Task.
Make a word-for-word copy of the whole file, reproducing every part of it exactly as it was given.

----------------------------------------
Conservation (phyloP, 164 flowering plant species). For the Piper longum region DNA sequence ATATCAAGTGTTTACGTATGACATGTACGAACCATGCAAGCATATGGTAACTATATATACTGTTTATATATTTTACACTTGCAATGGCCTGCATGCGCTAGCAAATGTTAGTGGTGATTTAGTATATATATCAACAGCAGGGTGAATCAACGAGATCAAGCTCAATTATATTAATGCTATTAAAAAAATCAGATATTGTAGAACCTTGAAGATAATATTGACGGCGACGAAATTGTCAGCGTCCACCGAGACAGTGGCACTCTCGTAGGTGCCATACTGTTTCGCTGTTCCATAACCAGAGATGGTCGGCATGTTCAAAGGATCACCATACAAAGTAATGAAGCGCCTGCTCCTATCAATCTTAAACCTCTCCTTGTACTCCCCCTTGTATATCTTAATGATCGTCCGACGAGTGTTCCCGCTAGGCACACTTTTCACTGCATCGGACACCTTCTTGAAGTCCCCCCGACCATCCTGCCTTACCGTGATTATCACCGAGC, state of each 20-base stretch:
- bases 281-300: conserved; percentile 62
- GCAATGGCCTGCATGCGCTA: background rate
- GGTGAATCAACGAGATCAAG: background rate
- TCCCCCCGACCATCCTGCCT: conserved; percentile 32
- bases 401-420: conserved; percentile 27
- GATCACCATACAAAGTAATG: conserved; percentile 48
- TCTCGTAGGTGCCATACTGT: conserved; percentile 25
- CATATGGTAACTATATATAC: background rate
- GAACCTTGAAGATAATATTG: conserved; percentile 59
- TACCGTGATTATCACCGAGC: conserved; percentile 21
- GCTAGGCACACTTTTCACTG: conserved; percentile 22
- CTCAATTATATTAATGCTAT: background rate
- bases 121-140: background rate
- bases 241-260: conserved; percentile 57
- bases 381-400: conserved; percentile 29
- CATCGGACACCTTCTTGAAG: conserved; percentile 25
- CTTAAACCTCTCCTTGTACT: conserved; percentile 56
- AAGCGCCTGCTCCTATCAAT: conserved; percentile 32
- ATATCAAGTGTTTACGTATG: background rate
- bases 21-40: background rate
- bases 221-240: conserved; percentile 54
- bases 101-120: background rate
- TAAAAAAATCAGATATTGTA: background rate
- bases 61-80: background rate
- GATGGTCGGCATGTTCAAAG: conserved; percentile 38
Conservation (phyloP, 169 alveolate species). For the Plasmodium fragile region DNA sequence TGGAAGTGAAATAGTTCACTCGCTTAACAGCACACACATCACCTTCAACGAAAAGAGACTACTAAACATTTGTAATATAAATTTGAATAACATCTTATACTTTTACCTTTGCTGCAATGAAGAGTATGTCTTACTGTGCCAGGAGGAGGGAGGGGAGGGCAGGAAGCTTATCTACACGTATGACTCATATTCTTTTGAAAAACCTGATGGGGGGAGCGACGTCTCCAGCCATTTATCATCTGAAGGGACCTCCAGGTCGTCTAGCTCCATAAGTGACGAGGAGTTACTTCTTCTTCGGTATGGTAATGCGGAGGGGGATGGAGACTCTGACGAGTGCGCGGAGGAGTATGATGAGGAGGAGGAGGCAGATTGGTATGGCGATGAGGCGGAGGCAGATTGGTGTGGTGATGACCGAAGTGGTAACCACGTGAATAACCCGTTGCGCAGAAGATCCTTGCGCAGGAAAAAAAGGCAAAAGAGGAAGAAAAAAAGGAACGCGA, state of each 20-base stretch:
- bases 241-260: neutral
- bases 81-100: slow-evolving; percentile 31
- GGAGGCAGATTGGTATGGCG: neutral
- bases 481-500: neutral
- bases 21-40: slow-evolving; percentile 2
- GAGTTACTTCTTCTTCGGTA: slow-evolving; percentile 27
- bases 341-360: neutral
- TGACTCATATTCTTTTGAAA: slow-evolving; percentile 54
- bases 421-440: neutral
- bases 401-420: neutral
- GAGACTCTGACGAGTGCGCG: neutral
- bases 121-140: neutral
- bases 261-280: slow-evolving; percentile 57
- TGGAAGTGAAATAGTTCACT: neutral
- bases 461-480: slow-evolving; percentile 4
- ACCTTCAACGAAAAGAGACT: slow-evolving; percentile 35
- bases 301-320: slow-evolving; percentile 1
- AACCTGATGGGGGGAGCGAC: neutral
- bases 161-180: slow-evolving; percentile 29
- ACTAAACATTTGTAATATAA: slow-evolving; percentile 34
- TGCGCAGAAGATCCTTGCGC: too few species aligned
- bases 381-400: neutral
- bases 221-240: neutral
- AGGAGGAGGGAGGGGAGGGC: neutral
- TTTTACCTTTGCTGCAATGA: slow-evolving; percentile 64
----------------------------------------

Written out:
Conservation (phyloP, 164 flowering plant species). For the Piper longum region DNA sequence ATATCAAGTGTTTACGTATGACATGTACGAACCATGCAAGCATATGGTAACTATATATACTGTTTATATATTTTACACTTGCAATGGCCTGCATGCGCTAGCAAATGTTAGTGGTGATTTAGTATATATATCAACAGCAGGGTGAATCAACGAGATCAAGCTCAATTATATTAATGCTATTAAAAAAATCAGATATTGTAGAACCTTGAAGATAATATTGACGGCGACGAAATTGTCAGCGTCCACCGAGACAGTGGCACTCTCGTAGGTGCCATACTGTTTCGCTGTTCCATAACCAGAGATGGTCGGCATGTTCAAAGGATCACCATACAAAGTAATGAAGCGCCTGCTCCTATCAATCTTAAACCTCTCCTTGTACTCCCCCTTGTATATCTTAATGATCGTCCGACGAGTGTTCCCGCTAGGCACACTTTTCACTGCATCGGACACCTTCTTGAAGTCCCCCCGACCATCCTGCCTTACCGTGATTATCACCGAGC, state of each 20-base stretch:
- bases 281-300: conserved; percentile 62
- GCAATGGCCTGCATGCGCTA: background rate
- GGTGAATCAACGAGATCAAG: background rate
- TCCCCCCGACCATCCTGCCT: conserved; percentile 32
- bases 401-420: conserved; percentile 27
- GATCACCATACAAAGTAATG: conserved; percentile 48
- TCTCGTAGGTGCCATACTGT: conserved; percentile 25
- CATATGGTAACTATATATAC: background rate
- GAACCTTGAAGATAATATTG: conserved; percentile 59
- TACCGTGATTATCACCGAGC: conserved; percentile 21
- GCTAGGCACACTTTTCACTG: conserved; percentile 22
- CTCAATTATATTAATGCTAT: background rate
- bases 121-140: background rate
- bases 241-260: conserved; percentile 57
- bases 381-400: conserved; percentile 29
- CATCGGACACCTTCTTGAAG: conserved; percentile 25
- CTTAAACCTCTCCTTGTACT: conserved; percentile 56
- AAGCGCCTGCTCCTATCAAT: conserved; percentile 32
- ATATCAAGTGTTTACGTATG: background rate
- bases 21-40: background rate
- bases 221-240: conserved; percentile 54
- bases 101-120: background rate
- TAAAAAAATCAGATATTGTA: background rate
- bases 61-80: background rate
- GATGGTCGGCATGTTCAAAG: conserved; percentile 38
Conservation (phyloP, 169 alveolate species). For the Plasmodium fragile region DNA sequence TGGAAGTGAAATAGTTCACTCGCTTAACAGCACACACATCACCTTCAACGAAAAGAGACTACTAAACATTTGTAATATAAATTTGAATAACATCTTATACTTTTACCTTTGCTGCAATGAAGAGTATGTCTTACTGTGCCAGGAGGAGGGAGGGGAGGGCAGGAAGCTTATCTACACGTATGACTCATATTCTTTTGAAAAACCTGATGGGGGGAGCGACGTCTCCAGCCATTTATCATCTGAAGGGACCTCCAGGTCGTCTAGCTCCATAAGTGACGAGGAGTTACTTCTTCTTCGGTATGGTAATGCGGAGGGGGATGGAGACTCTGACGAGTGCGCGGAGGAGTATGATGAGGAGGAGGAGGCAGATTGGTATGGCGATGAGGCGGAGGCAGATTGGTGTGGTGATGACCGAAGTGGTAACCACGTGAATAACCCGTTGCGCAGAAGATCCTTGCGCAGGAAAAAAAGGCAAAAGAGGAAGAAAAAAAGGAACGCGA, state of each 20-base stretch:
- bases 241-260: neutral
- bases 81-100: slow-evolving; percentile 31
- GGAGGCAGATTGGTATGGCG: neutral
- bases 481-500: neutral
- bases 21-40: slow-evolving; percentile 2
- GAGTTACTTCTTCTTCGGTA: slow-evolving; percentile 27
- bases 341-360: neutral
- TGACTCATATTCTTTTGAAA: slow-evolving; percentile 54
- bases 421-440: neutral
- bases 401-420: neutral
- GAGACTCTGACGAGTGCGCG: neutral
- bases 121-140: neutral
- bases 261-280: slow-evolving; percentile 57
- TGGAAGTGAAATAGTTCACT: neutral
- bases 461-480: slow-evolving; percentile 4
- ACCTTCAACGAAAAGAGACT: slow-evolving; percentile 35
- bases 301-320: slow-evolving; percentile 1
- AACCTGATGGGGGGAGCGAC: neutral
- bases 161-180: slow-evolving; percentile 29
- ACTAAACATTTGTAATATAA: slow-evolving; percentile 34
- TGCGCAGAAGATCCTTGCGC: too few species aligned
- bases 381-400: neutral
- bases 221-240: neutral
- AGGAGGAGGGAGGGGAGGGC: neutral
- TTTTACCTTTGCTGCAATGA: slow-evolving; percentile 64